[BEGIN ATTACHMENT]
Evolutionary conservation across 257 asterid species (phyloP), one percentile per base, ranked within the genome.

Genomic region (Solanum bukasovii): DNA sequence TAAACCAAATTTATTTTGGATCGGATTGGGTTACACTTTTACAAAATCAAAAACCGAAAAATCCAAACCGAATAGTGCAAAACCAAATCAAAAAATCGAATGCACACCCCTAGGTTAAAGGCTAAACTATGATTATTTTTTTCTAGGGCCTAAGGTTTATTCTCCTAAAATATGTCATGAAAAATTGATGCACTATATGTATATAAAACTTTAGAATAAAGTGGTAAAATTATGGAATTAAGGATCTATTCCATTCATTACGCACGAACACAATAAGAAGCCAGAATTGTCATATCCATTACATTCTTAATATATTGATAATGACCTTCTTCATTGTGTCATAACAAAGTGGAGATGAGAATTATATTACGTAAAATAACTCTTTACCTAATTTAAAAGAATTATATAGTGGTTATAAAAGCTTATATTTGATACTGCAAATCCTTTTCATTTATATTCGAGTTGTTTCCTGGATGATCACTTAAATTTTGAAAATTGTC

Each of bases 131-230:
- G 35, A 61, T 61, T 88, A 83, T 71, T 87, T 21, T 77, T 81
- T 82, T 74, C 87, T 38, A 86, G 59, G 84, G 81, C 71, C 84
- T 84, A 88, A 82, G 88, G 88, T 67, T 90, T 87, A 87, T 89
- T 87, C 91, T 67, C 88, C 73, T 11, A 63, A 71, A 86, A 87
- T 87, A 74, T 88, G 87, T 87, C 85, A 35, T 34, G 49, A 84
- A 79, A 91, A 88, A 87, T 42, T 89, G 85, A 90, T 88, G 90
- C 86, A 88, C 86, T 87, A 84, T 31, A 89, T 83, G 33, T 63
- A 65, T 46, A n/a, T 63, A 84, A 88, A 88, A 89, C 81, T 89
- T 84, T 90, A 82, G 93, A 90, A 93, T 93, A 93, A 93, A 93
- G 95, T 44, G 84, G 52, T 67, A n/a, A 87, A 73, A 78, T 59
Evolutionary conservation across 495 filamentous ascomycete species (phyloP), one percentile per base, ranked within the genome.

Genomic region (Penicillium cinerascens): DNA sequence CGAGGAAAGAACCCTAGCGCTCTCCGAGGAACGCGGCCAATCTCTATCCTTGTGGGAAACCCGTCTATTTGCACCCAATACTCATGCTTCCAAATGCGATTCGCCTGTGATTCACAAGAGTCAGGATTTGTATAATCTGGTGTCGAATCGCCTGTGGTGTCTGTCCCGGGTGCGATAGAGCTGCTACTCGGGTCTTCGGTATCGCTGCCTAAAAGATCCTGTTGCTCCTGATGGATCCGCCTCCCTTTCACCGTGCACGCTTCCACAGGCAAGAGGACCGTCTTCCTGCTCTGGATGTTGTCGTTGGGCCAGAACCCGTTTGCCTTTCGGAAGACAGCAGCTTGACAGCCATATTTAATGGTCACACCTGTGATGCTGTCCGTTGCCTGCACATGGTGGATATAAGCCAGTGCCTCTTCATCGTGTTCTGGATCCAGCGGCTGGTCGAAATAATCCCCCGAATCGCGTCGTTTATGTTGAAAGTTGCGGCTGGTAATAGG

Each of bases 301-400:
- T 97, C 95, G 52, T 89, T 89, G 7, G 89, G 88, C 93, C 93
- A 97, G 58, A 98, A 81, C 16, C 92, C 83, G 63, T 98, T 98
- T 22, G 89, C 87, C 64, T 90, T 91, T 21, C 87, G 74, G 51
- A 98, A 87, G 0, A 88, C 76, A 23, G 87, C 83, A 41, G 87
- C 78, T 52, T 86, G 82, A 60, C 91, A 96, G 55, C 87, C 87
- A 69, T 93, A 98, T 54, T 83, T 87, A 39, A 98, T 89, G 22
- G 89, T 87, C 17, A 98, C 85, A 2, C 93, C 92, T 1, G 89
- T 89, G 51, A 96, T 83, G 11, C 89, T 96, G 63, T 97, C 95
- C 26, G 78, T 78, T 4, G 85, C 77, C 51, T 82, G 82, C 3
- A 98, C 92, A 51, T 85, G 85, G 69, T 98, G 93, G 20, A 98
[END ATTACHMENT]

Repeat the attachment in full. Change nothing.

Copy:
Evolutionary conservation across 257 asterid species (phyloP), one percentile per base, ranked within the genome.

Genomic region (Solanum bukasovii): DNA sequence TAAACCAAATTTATTTTGGATCGGATTGGGTTACACTTTTACAAAATCAAAAACCGAAAAATCCAAACCGAATAGTGCAAAACCAAATCAAAAAATCGAATGCACACCCCTAGGTTAAAGGCTAAACTATGATTATTTTTTTCTAGGGCCTAAGGTTTATTCTCCTAAAATATGTCATGAAAAATTGATGCACTATATGTATATAAAACTTTAGAATAAAGTGGTAAAATTATGGAATTAAGGATCTATTCCATTCATTACGCACGAACACAATAAGAAGCCAGAATTGTCATATCCATTACATTCTTAATATATTGATAATGACCTTCTTCATTGTGTCATAACAAAGTGGAGATGAGAATTATATTACGTAAAATAACTCTTTACCTAATTTAAAAGAATTATATAGTGGTTATAAAAGCTTATATTTGATACTGCAAATCCTTTTCATTTATATTCGAGTTGTTTCCTGGATGATCACTTAAATTTTGAAAATTGTC

Each of bases 131-230:
- G 35, A 61, T 61, T 88, A 83, T 71, T 87, T 21, T 77, T 81
- T 82, T 74, C 87, T 38, A 86, G 59, G 84, G 81, C 71, C 84
- T 84, A 88, A 82, G 88, G 88, T 67, T 90, T 87, A 87, T 89
- T 87, C 91, T 67, C 88, C 73, T 11, A 63, A 71, A 86, A 87
- T 87, A 74, T 88, G 87, T 87, C 85, A 35, T 34, G 49, A 84
- A 79, A 91, A 88, A 87, T 42, T 89, G 85, A 90, T 88, G 90
- C 86, A 88, C 86, T 87, A 84, T 31, A 89, T 83, G 33, T 63
- A 65, T 46, A n/a, T 63, A 84, A 88, A 88, A 89, C 81, T 89
- T 84, T 90, A 82, G 93, A 90, A 93, T 93, A 93, A 93, A 93
- G 95, T 44, G 84, G 52, T 67, A n/a, A 87, A 73, A 78, T 59
Evolutionary conservation across 495 filamentous ascomycete species (phyloP), one percentile per base, ranked within the genome.

Genomic region (Penicillium cinerascens): DNA sequence CGAGGAAAGAACCCTAGCGCTCTCCGAGGAACGCGGCCAATCTCTATCCTTGTGGGAAACCCGTCTATTTGCACCCAATACTCATGCTTCCAAATGCGATTCGCCTGTGATTCACAAGAGTCAGGATTTGTATAATCTGGTGTCGAATCGCCTGTGGTGTCTGTCCCGGGTGCGATAGAGCTGCTACTCGGGTCTTCGGTATCGCTGCCTAAAAGATCCTGTTGCTCCTGATGGATCCGCCTCCCTTTCACCGTGCACGCTTCCACAGGCAAGAGGACCGTCTTCCTGCTCTGGATGTTGTCGTTGGGCCAGAACCCGTTTGCCTTTCGGAAGACAGCAGCTTGACAGCCATATTTAATGGTCACACCTGTGATGCTGTCCGTTGCCTGCACATGGTGGATATAAGCCAGTGCCTCTTCATCGTGTTCTGGATCCAGCGGCTGGTCGAAATAATCCCCCGAATCGCGTCGTTTATGTTGAAAGTTGCGGCTGGTAATAGG

Each of bases 301-400:
- T 97, C 95, G 52, T 89, T 89, G 7, G 89, G 88, C 93, C 93
- A 97, G 58, A 98, A 81, C 16, C 92, C 83, G 63, T 98, T 98
- T 22, G 89, C 87, C 64, T 90, T 91, T 21, C 87, G 74, G 51
- A 98, A 87, G 0, A 88, C 76, A 23, G 87, C 83, A 41, G 87
- C 78, T 52, T 86, G 82, A 60, C 91, A 96, G 55, C 87, C 87
- A 69, T 93, A 98, T 54, T 83, T 87, A 39, A 98, T 89, G 22
- G 89, T 87, C 17, A 98, C 85, A 2, C 93, C 92, T 1, G 89
- T 89, G 51, A 96, T 83, G 11, C 89, T 96, G 63, T 97, C 95
- C 26, G 78, T 78, T 4, G 85, C 77, C 51, T 82, G 82, C 3
- A 98, C 92, A 51, T 85, G 85, G 69, T 98, G 93, G 20, A 98